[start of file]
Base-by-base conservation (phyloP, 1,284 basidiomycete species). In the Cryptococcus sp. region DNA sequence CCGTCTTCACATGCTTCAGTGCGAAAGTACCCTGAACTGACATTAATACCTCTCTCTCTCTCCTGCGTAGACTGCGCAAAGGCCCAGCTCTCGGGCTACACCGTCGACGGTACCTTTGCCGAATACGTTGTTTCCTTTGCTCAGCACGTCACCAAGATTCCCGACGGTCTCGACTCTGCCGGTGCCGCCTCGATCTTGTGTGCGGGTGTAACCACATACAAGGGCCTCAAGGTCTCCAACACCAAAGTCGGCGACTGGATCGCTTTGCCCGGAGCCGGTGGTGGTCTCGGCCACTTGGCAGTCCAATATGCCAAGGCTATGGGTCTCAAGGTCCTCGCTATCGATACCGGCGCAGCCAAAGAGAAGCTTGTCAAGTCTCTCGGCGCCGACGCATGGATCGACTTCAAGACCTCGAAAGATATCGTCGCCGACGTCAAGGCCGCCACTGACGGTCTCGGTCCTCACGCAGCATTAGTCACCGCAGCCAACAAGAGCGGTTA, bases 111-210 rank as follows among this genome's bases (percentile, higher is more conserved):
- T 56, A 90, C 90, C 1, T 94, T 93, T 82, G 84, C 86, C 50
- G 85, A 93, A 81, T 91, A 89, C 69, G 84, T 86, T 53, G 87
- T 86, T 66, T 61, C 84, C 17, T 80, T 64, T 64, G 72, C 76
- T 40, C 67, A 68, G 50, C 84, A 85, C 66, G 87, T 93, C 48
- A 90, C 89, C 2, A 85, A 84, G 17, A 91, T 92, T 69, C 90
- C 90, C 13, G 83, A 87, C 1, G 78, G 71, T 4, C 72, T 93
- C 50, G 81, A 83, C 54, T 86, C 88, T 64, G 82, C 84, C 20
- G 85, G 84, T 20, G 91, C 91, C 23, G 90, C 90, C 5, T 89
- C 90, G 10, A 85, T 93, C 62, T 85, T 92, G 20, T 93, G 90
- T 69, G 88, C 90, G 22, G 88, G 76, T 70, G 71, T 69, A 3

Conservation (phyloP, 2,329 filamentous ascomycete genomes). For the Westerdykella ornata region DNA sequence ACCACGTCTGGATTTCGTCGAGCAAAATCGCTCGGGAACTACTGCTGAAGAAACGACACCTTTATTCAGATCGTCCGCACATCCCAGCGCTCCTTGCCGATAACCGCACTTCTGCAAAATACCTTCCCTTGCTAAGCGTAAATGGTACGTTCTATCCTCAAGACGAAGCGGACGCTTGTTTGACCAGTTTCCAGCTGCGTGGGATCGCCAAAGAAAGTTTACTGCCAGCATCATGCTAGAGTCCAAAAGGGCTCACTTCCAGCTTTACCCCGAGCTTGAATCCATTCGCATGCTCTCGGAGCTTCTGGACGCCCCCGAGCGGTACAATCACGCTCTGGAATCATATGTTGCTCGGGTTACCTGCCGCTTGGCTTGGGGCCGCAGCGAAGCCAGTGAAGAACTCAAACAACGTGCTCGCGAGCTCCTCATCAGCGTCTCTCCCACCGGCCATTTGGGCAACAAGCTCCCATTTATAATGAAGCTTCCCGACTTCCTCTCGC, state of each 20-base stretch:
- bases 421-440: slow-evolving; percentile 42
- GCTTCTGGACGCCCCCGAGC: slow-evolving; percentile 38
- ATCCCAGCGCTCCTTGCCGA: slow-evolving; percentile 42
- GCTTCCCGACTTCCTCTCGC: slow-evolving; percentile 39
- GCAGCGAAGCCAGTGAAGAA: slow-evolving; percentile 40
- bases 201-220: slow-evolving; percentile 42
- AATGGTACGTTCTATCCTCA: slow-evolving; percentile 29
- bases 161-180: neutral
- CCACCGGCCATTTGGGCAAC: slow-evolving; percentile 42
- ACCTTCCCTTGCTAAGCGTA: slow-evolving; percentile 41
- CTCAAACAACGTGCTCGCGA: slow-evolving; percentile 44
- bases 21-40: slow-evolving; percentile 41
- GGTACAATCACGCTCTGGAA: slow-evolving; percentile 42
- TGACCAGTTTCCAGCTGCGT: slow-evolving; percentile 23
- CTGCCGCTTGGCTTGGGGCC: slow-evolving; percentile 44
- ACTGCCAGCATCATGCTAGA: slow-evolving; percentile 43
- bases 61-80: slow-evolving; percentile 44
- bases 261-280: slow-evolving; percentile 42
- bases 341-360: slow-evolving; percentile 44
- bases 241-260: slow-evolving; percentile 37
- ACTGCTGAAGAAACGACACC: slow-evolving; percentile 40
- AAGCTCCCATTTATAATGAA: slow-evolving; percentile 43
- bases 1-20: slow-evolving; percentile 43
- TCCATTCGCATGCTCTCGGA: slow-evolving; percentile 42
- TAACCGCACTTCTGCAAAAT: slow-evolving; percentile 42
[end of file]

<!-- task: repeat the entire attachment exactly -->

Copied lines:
Base-by-base conservation (phyloP, 1,284 basidiomycete species). In the Cryptococcus sp. region DNA sequence CCGTCTTCACATGCTTCAGTGCGAAAGTACCCTGAACTGACATTAATACCTCTCTCTCTCTCCTGCGTAGACTGCGCAAAGGCCCAGCTCTCGGGCTACACCGTCGACGGTACCTTTGCCGAATACGTTGTTTCCTTTGCTCAGCACGTCACCAAGATTCCCGACGGTCTCGACTCTGCCGGTGCCGCCTCGATCTTGTGTGCGGGTGTAACCACATACAAGGGCCTCAAGGTCTCCAACACCAAAGTCGGCGACTGGATCGCTTTGCCCGGAGCCGGTGGTGGTCTCGGCCACTTGGCAGTCCAATATGCCAAGGCTATGGGTCTCAAGGTCCTCGCTATCGATACCGGCGCAGCCAAAGAGAAGCTTGTCAAGTCTCTCGGCGCCGACGCATGGATCGACTTCAAGACCTCGAAAGATATCGTCGCCGACGTCAAGGCCGCCACTGACGGTCTCGGTCCTCACGCAGCATTAGTCACCGCAGCCAACAAGAGCGGTTA, bases 111-210 rank as follows among this genome's bases (percentile, higher is more conserved):
- T 56, A 90, C 90, C 1, T 94, T 93, T 82, G 84, C 86, C 50
- G 85, A 93, A 81, T 91, A 89, C 69, G 84, T 86, T 53, G 87
- T 86, T 66, T 61, C 84, C 17, T 80, T 64, T 64, G 72, C 76
- T 40, C 67, A 68, G 50, C 84, A 85, C 66, G 87, T 93, C 48
- A 90, C 89, C 2, A 85, A 84, G 17, A 91, T 92, T 69, C 90
- C 90, C 13, G 83, A 87, C 1, G 78, G 71, T 4, C 72, T 93
- C 50, G 81, A 83, C 54, T 86, C 88, T 64, G 82, C 84, C 20
- G 85, G 84, T 20, G 91, C 91, C 23, G 90, C 90, C 5, T 89
- C 90, G 10, A 85, T 93, C 62, T 85, T 92, G 20, T 93, G 90
- T 69, G 88, C 90, G 22, G 88, G 76, T 70, G 71, T 69, A 3

Conservation (phyloP, 2,329 filamentous ascomycete genomes). For the Westerdykella ornata region DNA sequence ACCACGTCTGGATTTCGTCGAGCAAAATCGCTCGGGAACTACTGCTGAAGAAACGACACCTTTATTCAGATCGTCCGCACATCCCAGCGCTCCTTGCCGATAACCGCACTTCTGCAAAATACCTTCCCTTGCTAAGCGTAAATGGTACGTTCTATCCTCAAGACGAAGCGGACGCTTGTTTGACCAGTTTCCAGCTGCGTGGGATCGCCAAAGAAAGTTTACTGCCAGCATCATGCTAGAGTCCAAAAGGGCTCACTTCCAGCTTTACCCCGAGCTTGAATCCATTCGCATGCTCTCGGAGCTTCTGGACGCCCCCGAGCGGTACAATCACGCTCTGGAATCATATGTTGCTCGGGTTACCTGCCGCTTGGCTTGGGGCCGCAGCGAAGCCAGTGAAGAACTCAAACAACGTGCTCGCGAGCTCCTCATCAGCGTCTCTCCCACCGGCCATTTGGGCAACAAGCTCCCATTTATAATGAAGCTTCCCGACTTCCTCTCGC, state of each 20-base stretch:
- bases 421-440: slow-evolving; percentile 42
- GCTTCTGGACGCCCCCGAGC: slow-evolving; percentile 38
- ATCCCAGCGCTCCTTGCCGA: slow-evolving; percentile 42
- GCTTCCCGACTTCCTCTCGC: slow-evolving; percentile 39
- GCAGCGAAGCCAGTGAAGAA: slow-evolving; percentile 40
- bases 201-220: slow-evolving; percentile 42
- AATGGTACGTTCTATCCTCA: slow-evolving; percentile 29
- bases 161-180: neutral
- CCACCGGCCATTTGGGCAAC: slow-evolving; percentile 42
- ACCTTCCCTTGCTAAGCGTA: slow-evolving; percentile 41
- CTCAAACAACGTGCTCGCGA: slow-evolving; percentile 44
- bases 21-40: slow-evolving; percentile 41
- GGTACAATCACGCTCTGGAA: slow-evolving; percentile 42
- TGACCAGTTTCCAGCTGCGT: slow-evolving; percentile 23
- CTGCCGCTTGGCTTGGGGCC: slow-evolving; percentile 44
- ACTGCCAGCATCATGCTAGA: slow-evolving; percentile 43
- bases 61-80: slow-evolving; percentile 44
- bases 261-280: slow-evolving; percentile 42
- bases 341-360: slow-evolving; percentile 44
- bases 241-260: slow-evolving; percentile 37
- ACTGCTGAAGAAACGACACC: slow-evolving; percentile 40
- AAGCTCCCATTTATAATGAA: slow-evolving; percentile 43
- bases 1-20: slow-evolving; percentile 43
- TCCATTCGCATGCTCTCGGA: slow-evolving; percentile 42
- TAACCGCACTTCTGCAAAAT: slow-evolving; percentile 42